Arrival in France and pre-HOP! Tour

9 Aug 2014

It felt like this day would never come. I had been packed and ready for France since the day AOPA told me I won this opportunity to participate in the HOP! Tour des Jeunes Pilotes (HTJP). On the flight from Denver to Detroit, I sat next to a gal who went to the same high school as me (small world). The 8 hour flight from Detroit to Paris CDG was relatively painless. The food was decent and I watched a couple movies, but didn't sleep. Delta has, hands-down, the best cookies of any airline. Thanks to a significant tailwind, the flight arrived a bit ahead of schedule. I was nervous at first that the AOPA France representative, Alain Curoy, wouldn't be able to find me, but I must have stuck out in the crowd because he walked right up and off we went.
Chateau de Versailles
Parisian traffic can be absolutely horrid at times and that morning was a prime example. Alain was very nice and welcoming, and he put up with all my questions which made for a pleasant ride. 
We visited the gardens of the Château de Versailles-- absolutely gorgeous, and a historical site that I've always wanted to visit. It was definitely worth the stop to soak up some French history before taking to the skies. The palace's most notable tenant was King Louis XIV, le Roi Soleil, who used it to centralize his political power and establish his absolute monarchy. He spared no expense, as you can see from the photo above. Perhaps the most surprising part of the château was the elaborate hydraulic system that runs all the fountains, which is still running on technology that dates back to the 1680's.

That night I met the treasurer for the HOP! Tour, Jean-Luc Charron. Very nice (and funny) individual. Up to this point I had not really been informed about my role and what was expected of me during the Tour. Jean-Luc told me that, as an invitée, I was, first and foremost, there to experience the French aviation culture and to serve as an ambassador for General Aviation. In fact, over the years the Tour has changed from a cutthroat competition to more of an ambassador mission. The primary goal is to excite the public about flying. Each participant would be graded and ranked in terms of precision flying, flight planning, behavior, and a European aviation theory exam (yikes!), but the contest is second to the air shows and public cockpit demonstrations.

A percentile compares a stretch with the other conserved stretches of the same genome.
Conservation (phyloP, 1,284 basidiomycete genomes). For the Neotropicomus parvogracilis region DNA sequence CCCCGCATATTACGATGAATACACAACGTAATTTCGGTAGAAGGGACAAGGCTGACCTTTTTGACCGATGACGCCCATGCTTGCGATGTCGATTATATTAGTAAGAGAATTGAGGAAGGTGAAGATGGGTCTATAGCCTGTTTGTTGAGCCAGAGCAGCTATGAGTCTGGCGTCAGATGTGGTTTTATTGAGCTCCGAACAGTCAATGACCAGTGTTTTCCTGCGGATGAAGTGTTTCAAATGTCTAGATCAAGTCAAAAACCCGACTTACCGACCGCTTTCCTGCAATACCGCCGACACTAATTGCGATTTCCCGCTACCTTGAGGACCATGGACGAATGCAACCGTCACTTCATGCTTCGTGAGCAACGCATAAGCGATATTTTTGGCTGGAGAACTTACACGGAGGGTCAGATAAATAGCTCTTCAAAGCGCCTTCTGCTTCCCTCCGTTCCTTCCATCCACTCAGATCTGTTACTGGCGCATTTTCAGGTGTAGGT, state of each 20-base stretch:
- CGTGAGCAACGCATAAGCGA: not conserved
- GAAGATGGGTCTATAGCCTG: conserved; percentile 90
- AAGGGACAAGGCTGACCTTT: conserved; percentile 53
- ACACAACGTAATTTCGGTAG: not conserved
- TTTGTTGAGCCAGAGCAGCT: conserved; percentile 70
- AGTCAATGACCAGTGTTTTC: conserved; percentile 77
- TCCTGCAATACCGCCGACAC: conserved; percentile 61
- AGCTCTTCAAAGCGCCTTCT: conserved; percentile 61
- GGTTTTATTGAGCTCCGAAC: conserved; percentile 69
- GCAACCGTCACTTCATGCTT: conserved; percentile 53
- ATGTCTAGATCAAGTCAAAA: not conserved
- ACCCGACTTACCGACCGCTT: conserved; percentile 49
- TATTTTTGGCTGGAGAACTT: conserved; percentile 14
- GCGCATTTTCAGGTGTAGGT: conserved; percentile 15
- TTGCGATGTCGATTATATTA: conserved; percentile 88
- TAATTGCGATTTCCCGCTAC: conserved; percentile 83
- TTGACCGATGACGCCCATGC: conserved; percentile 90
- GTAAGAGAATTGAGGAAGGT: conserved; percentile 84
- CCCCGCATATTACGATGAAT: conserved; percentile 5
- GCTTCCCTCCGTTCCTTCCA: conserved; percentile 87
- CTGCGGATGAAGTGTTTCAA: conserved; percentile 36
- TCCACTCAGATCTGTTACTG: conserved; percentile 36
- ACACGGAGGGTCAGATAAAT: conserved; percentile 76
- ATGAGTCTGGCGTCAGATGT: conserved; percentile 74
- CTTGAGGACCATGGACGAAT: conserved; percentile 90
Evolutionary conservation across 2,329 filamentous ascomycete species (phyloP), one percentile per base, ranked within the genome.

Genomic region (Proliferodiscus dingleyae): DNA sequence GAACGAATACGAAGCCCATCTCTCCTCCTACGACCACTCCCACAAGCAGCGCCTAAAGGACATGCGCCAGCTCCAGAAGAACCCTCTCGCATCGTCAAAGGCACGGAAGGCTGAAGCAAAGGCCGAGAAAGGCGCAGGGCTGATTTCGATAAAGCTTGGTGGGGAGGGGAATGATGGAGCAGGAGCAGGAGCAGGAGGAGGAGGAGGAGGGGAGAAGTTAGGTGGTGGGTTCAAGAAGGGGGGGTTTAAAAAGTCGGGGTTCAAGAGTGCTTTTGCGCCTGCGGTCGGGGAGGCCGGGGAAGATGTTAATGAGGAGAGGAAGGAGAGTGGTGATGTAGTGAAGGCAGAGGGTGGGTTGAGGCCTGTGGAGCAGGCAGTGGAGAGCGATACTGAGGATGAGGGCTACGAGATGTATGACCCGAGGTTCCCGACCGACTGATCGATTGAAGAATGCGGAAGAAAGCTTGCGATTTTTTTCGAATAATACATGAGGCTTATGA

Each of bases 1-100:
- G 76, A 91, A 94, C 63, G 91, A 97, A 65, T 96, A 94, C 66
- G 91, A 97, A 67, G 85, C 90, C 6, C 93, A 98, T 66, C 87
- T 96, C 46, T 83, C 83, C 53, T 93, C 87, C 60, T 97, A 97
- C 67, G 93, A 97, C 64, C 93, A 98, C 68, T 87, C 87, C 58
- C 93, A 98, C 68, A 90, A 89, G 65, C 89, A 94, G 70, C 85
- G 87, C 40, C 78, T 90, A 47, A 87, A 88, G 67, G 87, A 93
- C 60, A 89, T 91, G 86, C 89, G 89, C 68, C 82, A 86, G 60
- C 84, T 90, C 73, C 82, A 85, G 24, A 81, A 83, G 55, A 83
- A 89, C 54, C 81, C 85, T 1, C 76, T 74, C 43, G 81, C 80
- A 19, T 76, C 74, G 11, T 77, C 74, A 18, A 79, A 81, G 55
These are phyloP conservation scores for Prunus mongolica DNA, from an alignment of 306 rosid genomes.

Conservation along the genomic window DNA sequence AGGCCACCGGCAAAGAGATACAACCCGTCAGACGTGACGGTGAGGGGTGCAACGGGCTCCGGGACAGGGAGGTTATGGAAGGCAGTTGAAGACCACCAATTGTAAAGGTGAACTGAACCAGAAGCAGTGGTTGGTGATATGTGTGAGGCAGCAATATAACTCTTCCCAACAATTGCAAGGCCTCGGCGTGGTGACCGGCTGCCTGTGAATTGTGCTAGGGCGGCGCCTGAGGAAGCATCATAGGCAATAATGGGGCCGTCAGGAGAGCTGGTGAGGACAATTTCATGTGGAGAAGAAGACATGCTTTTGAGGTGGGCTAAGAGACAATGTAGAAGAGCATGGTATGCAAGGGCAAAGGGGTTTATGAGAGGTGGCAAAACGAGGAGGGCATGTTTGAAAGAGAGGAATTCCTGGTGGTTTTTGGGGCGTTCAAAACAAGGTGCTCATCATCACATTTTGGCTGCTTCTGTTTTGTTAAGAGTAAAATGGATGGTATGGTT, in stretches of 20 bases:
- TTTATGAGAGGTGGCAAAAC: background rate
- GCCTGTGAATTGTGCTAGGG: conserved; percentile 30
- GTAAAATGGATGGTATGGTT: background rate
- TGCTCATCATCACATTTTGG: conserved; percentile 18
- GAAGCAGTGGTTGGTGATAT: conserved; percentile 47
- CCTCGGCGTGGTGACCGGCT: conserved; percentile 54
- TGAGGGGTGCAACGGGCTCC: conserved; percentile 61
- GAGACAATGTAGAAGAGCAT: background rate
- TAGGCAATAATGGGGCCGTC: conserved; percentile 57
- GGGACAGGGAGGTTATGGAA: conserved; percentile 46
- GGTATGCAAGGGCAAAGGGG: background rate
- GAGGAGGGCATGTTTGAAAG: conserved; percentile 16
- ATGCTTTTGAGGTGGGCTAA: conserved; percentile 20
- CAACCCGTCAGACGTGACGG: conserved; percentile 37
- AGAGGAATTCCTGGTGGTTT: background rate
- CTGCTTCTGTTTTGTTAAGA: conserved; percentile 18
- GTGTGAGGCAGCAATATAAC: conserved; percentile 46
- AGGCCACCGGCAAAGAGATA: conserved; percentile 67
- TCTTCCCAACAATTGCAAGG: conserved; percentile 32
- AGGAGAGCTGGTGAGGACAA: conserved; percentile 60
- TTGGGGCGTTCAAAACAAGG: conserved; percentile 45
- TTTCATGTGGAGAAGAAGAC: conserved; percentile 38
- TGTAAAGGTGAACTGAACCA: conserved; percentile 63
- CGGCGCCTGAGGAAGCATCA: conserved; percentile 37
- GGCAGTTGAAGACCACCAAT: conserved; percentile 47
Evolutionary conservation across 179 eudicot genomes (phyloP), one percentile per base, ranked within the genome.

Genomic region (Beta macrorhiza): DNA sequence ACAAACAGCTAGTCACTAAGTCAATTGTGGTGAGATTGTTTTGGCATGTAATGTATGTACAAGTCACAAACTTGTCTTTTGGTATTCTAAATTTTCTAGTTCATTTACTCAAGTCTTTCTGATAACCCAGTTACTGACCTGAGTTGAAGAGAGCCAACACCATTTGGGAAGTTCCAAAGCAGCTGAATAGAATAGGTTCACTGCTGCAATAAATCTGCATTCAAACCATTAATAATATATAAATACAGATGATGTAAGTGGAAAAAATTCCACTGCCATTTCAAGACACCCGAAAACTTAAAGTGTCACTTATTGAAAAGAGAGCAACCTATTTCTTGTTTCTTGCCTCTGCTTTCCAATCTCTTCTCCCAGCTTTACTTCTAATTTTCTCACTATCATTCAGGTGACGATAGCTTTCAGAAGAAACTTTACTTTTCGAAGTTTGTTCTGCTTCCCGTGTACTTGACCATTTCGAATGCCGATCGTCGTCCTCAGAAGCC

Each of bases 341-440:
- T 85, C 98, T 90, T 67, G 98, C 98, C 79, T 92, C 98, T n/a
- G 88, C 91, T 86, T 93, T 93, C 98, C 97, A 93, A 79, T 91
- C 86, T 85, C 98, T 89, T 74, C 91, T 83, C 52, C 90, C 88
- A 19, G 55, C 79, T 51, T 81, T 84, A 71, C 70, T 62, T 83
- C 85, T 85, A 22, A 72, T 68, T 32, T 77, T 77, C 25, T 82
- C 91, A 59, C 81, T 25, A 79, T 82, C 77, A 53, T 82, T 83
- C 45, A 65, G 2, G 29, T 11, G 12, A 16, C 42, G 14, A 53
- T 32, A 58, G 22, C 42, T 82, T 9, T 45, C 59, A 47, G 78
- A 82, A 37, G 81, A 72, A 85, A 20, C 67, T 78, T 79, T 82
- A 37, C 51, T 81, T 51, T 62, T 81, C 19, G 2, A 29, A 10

Downtown Paris
Around 2100h, with only 2 hours of rest in the last 36 hours or so, Alain drove me to centre-ville (downtown Paris) so as to meet up with a very dear pilot friend of mine named Sanaa. Since I knew I wasn't going to be in Paris very long, I had to take the opportunity while I could. The nightlife there really is something else. You can feel the excitement in the air!

The following day, I flew out of Toussus-Le-Noble (LFPN) in a Cherokee 180 to Dijon, France to pick up my airplane and meet the flight instructor who was to fly with me throughout the Tour. NO, unfortunately I did not buy any mustard! We stayed at the airport and didn't go into town...so no luck.

Not my plane! Just smiling for the camera...
The airport of Darois (LFGI) in Dijon, France is the home of the Robin Aircraft Manufacturing company. This company donated a brand-new DR 401 for me to fly throughout the HOP! Tour. Their goal was to have me showcase the plane to aéro-clubs and prospective buyers-- and it worked. I had a couple guys approach me and say they were interested in purchasing one....for around 250,000 euros (334,000 US dollars). Aviation is definitely not cheaper in Europe.
My plane and instructor-- HOP Tour #01
My instructor, Fernando, is from Tours, France, and he owns a driving school. Flying is what he does for fun. In fact, the majority of flight instructors in France are bénévoles, meaning they instruct free of charge. When I said that instructors are typically paid here in the US, all the French thought that was strange. Another reason may be that flight schools aren't as common as aéro-clubs, and most of the french private pilots (PPL) rent to fly. It's rare for them to own their own planes.

The 3 hour flight from Darois (LFGI) to Francazal (LFBF) crossed the Massif Central, a mountainous region in south-central France. Quite pretty!


We arrived at Francazal just as the tower was closing for the day. Just in the nick of time.

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